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Author Topic: Are crab snares legal in NJ?  (Read 2723 times)
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Testhec10ck
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« on: March 25, 2016, 12:57:19 PM »

I've heard they are not the best for catching blue claw crabs, but I can't seem to find anything on their legality.
I do a lot of kayak crabbing so they might be a perfect addition to my setup.
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fishnchip
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« Reply #1 on: March 25, 2016, 09:21:15 PM »

They look like a handling on steroids!  I think there would be concern if the trap is lost or snagged, how will the crab or other life be able to swim away?  I think this is the reason spring loaded traps have been banned in many states.  Just my 2cents.
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Bill, aka Captain NoCrab
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« Reply #2 on: March 26, 2016, 06:59:06 AM »

Are you asking about a castable device like this?
https://cdn3.volusion.com/9j7vu.jw4f2/v/vspfiles/photos/Joes-Crab-Snare-Unweighted-2.jpg?1371050611
Since the cage serves only to present the bait, not catch the crab, I'm not aware of any explicit provision in the crabbing regulations that would forbid it. On the practical side, however, can you imagine what it would be like trying to retrieve this thing on a day when the current is running strong and the weed is thick? NTM the potential for snagging on obstructions. Also, you might want to search the site for references to the "crabhawk" for opinions on similar devices.
I've heard they are not the best for catching blue claw crabs, but I can't seem to find anything on their legality.
I do a lot of kayak crabbing so they might be a perfect addition to my setup.
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Nj-creekcrabber
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« Reply #3 on: May 15, 2016, 12:57:39 PM »

Funny you should ask this, I'm thinking about getting a few for the same reason. I couldn't find anything about them being illegal, kinda seems like a hand line...sorta.
Seems like a fun way to catch the critters...definitely different for these parts.
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thediehardfisherman
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« Reply #4 on: July 08, 2016, 12:39:33 AM »

I just watched some videos on these snares- pretty cool but I would imagine a feisty blue claw would be a real P.I.A. to free from the snare compared to a slower moving dungeness or stone crab.  Traps seem simple to make, if I do make some and have luck, I will post a report. I will do a little in depth rules and regs research for NJ.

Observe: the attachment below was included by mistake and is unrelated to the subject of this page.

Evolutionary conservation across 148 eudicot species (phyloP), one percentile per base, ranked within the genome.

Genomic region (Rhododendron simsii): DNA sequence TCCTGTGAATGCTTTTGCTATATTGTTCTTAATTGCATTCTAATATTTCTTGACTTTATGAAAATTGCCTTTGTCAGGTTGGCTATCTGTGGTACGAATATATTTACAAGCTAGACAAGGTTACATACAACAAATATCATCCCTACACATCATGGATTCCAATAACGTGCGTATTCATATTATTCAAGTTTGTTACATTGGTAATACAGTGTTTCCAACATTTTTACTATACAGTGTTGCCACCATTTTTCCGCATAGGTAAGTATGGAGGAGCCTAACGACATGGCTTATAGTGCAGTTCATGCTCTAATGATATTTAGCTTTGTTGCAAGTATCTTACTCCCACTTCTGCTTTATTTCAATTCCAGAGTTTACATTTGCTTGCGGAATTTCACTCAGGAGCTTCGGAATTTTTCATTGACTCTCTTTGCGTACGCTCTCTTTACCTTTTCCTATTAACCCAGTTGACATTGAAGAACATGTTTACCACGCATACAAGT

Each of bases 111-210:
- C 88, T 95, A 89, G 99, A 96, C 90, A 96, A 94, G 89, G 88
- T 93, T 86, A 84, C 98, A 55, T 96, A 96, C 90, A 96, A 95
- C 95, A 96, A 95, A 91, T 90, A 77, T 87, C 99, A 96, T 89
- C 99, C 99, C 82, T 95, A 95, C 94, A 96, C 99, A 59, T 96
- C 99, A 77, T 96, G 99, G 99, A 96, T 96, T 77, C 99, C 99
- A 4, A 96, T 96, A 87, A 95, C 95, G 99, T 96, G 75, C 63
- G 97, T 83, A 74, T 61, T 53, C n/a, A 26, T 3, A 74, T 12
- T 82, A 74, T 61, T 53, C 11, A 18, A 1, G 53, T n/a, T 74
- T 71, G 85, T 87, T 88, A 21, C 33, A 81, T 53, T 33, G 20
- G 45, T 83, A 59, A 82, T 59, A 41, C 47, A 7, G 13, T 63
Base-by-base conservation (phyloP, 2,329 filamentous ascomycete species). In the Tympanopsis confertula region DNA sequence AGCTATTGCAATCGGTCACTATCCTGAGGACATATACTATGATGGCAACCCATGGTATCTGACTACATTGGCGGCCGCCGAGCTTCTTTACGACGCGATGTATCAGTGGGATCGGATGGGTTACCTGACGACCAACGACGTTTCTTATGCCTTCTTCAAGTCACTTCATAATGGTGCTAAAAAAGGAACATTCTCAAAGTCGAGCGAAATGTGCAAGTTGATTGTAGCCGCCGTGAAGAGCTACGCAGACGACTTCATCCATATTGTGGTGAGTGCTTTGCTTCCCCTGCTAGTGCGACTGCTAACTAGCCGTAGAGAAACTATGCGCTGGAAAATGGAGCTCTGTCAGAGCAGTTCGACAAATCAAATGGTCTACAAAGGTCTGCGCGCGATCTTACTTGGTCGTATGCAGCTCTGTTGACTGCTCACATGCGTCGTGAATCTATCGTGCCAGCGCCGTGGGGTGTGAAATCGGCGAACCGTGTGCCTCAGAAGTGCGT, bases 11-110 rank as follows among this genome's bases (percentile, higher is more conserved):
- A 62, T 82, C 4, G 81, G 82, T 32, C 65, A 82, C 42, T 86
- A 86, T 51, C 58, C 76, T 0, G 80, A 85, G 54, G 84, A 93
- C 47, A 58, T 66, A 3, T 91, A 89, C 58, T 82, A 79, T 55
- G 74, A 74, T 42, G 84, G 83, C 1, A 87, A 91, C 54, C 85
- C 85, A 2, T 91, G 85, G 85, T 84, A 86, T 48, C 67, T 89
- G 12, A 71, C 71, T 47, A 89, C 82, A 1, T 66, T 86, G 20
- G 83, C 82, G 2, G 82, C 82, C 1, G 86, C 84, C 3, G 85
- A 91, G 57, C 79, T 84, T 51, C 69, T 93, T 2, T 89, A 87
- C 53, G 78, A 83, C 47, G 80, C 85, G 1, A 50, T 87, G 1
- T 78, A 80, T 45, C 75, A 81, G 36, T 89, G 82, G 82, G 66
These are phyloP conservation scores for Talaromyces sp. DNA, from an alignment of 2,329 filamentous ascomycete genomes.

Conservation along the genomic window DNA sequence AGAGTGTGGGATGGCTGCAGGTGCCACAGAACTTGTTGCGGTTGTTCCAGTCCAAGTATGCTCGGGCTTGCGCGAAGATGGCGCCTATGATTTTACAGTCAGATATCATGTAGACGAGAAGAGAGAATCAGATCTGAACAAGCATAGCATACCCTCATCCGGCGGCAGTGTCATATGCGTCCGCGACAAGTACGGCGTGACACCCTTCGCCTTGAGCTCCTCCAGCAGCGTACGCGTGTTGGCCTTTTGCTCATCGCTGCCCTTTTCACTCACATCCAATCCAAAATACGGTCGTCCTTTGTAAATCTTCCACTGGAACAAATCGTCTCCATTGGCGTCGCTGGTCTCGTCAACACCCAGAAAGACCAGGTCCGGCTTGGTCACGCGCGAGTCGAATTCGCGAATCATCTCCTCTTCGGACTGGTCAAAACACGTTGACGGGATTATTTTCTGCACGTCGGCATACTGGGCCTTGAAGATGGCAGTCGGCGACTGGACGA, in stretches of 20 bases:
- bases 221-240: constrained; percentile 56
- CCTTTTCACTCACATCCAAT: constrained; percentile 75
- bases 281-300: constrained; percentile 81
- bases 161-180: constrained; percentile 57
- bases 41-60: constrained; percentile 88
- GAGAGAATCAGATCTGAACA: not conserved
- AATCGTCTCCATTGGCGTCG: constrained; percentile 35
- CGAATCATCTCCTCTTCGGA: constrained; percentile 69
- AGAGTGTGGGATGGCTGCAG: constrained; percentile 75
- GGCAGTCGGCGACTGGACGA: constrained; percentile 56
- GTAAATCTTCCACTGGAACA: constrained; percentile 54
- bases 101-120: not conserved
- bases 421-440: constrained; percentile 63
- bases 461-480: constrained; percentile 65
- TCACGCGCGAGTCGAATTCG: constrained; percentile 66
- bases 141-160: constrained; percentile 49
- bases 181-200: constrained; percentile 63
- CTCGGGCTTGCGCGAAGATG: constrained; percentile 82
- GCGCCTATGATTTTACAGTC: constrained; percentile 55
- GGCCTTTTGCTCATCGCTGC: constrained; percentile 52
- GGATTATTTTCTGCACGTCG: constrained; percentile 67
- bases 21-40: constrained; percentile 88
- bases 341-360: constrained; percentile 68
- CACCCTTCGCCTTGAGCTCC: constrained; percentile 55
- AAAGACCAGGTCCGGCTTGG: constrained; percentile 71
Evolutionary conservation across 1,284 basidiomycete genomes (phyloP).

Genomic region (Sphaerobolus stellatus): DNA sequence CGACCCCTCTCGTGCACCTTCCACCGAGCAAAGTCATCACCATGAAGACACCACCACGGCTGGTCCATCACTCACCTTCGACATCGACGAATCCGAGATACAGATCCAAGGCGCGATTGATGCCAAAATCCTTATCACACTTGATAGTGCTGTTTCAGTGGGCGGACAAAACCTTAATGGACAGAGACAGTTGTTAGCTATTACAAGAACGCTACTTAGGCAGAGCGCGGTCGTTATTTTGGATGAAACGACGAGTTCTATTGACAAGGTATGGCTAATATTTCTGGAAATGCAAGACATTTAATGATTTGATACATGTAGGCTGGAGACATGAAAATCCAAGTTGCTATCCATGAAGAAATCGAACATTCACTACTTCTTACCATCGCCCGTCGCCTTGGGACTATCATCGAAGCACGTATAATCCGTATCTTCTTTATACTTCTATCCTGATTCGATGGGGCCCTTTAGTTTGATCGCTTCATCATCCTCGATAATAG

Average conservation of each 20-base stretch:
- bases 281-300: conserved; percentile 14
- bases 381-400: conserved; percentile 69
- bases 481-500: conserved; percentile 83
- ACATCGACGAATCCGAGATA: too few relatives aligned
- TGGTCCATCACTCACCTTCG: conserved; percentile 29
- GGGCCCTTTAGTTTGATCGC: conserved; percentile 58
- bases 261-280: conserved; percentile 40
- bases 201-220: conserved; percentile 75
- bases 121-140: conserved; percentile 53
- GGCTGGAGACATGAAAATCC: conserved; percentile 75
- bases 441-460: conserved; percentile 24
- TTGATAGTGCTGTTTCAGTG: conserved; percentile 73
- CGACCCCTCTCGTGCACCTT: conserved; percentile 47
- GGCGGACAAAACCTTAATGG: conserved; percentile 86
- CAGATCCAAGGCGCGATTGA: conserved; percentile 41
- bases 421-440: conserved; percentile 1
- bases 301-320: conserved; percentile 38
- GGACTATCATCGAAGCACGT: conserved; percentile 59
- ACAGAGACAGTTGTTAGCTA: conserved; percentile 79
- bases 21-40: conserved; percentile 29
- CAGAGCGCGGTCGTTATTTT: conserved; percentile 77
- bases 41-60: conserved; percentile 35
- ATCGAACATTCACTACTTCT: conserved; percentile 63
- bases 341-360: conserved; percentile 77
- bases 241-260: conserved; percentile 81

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Testhec10ck
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« Reply #5 on: July 08, 2016, 08:00:13 AM »

I tried a crab snare on my 7' heavy jigging rod while kayaking a few weeks ago.
That thing caught me tons of seaweed.
I managed to snare a few nice size crabs.
It seemed to only be grabbing them when it secured around more than one leg or around the body.
A single leg didn't seem big enough to be snared.
I noticed that I was damaging the legs of some of the smaller crabs so I took the snare off and reverted to netting them.
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thediehardfisherman
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« Reply #6 on: July 08, 2016, 09:44:56 PM »

I tried a crab snare on my 7' heavy jigging rod while kayaking a few weeks ago.
That thing caught me tons of seaweed.
I managed to snare a few nice size crabs.
It seemed to only be grabbing them when it secured around more than one leg or around the body.
A single leg didn't seem big enough to be snared.
I noticed that I was damaging the legs of some of the smaller crabs so I took the snare off and reverted to netting them.
I can imagine how blue claws smaller thinner legs can slip through the snares compared to the heavy thick jointed dungeness or rock crab legs and the snare lines for the dungeness and rock crabs look like small diameter coated clothes line wire- what LB test did you use for your snares? I'm thinking about using 30 or 40 LB mono leader for my snare line. As for legs breaking off, I could see that happening too if a crab is being snared by one leg.
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Seanile
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« Reply #7 on: July 08, 2016, 10:03:55 PM »

Enter the words "crab snare" in the search box .... you'll get years of comments & reports.
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Testhec10ck
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« Reply #8 on: July 12, 2016, 11:49:49 AM »

what LB test did you use for your snares? I'm thinking about using 30 or 40 LB mono leader for my snare line.
The snares themselves are a thin vinyl coated wire. My leader line was 2' of 20lb fluoro to 30lb braid on a barrel swivel.
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